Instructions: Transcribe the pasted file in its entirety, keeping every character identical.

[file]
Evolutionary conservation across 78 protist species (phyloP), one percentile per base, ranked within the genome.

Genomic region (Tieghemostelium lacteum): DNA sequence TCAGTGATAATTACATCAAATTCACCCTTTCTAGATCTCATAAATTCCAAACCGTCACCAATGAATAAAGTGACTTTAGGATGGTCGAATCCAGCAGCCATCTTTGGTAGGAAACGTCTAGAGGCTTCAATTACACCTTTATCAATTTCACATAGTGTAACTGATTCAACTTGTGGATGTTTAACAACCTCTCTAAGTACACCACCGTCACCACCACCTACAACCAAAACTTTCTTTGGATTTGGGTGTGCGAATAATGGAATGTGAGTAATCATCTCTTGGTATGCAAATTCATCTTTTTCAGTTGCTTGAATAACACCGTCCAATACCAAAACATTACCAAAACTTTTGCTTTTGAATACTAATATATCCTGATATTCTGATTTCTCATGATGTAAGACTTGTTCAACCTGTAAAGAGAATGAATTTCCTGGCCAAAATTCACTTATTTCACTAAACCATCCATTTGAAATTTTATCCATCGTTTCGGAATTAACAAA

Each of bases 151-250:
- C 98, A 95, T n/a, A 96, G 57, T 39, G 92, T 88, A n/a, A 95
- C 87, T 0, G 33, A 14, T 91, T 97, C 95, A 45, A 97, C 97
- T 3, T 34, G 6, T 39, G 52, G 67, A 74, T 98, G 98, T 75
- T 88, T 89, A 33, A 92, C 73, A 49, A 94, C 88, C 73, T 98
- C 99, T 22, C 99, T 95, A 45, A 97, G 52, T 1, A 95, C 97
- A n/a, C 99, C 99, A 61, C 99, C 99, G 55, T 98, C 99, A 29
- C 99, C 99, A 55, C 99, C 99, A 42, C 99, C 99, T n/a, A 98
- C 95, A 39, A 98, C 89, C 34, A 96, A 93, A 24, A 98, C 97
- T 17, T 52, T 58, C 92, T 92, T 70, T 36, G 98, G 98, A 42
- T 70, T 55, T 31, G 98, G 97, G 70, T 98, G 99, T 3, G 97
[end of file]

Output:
Evolutionary conservation across 78 protist species (phyloP), one percentile per base, ranked within the genome.

Genomic region (Tieghemostelium lacteum): DNA sequence TCAGTGATAATTACATCAAATTCACCCTTTCTAGATCTCATAAATTCCAAACCGTCACCAATGAATAAAGTGACTTTAGGATGGTCGAATCCAGCAGCCATCTTTGGTAGGAAACGTCTAGAGGCTTCAATTACACCTTTATCAATTTCACATAGTGTAACTGATTCAACTTGTGGATGTTTAACAACCTCTCTAAGTACACCACCGTCACCACCACCTACAACCAAAACTTTCTTTGGATTTGGGTGTGCGAATAATGGAATGTGAGTAATCATCTCTTGGTATGCAAATTCATCTTTTTCAGTTGCTTGAATAACACCGTCCAATACCAAAACATTACCAAAACTTTTGCTTTTGAATACTAATATATCCTGATATTCTGATTTCTCATGATGTAAGACTTGTTCAACCTGTAAAGAGAATGAATTTCCTGGCCAAAATTCACTTATTTCACTAAACCATCCATTTGAAATTTTATCCATCGTTTCGGAATTAACAAA

Each of bases 151-250:
- C 98, A 95, T n/a, A 96, G 57, T 39, G 92, T 88, A n/a, A 95
- C 87, T 0, G 33, A 14, T 91, T 97, C 95, A 45, A 97, C 97
- T 3, T 34, G 6, T 39, G 52, G 67, A 74, T 98, G 98, T 75
- T 88, T 89, A 33, A 92, C 73, A 49, A 94, C 88, C 73, T 98
- C 99, T 22, C 99, T 95, A 45, A 97, G 52, T 1, A 95, C 97
- A n/a, C 99, C 99, A 61, C 99, C 99, G 55, T 98, C 99, A 29
- C 99, C 99, A 55, C 99, C 99, A 42, C 99, C 99, T n/a, A 98
- C 95, A 39, A 98, C 89, C 34, A 96, A 93, A 24, A 98, C 97
- T 17, T 52, T 58, C 92, T 92, T 70, T 36, G 98, G 98, A 42
- T 70, T 55, T 31, G 98, G 97, G 70, T 98, G 99, T 3, G 97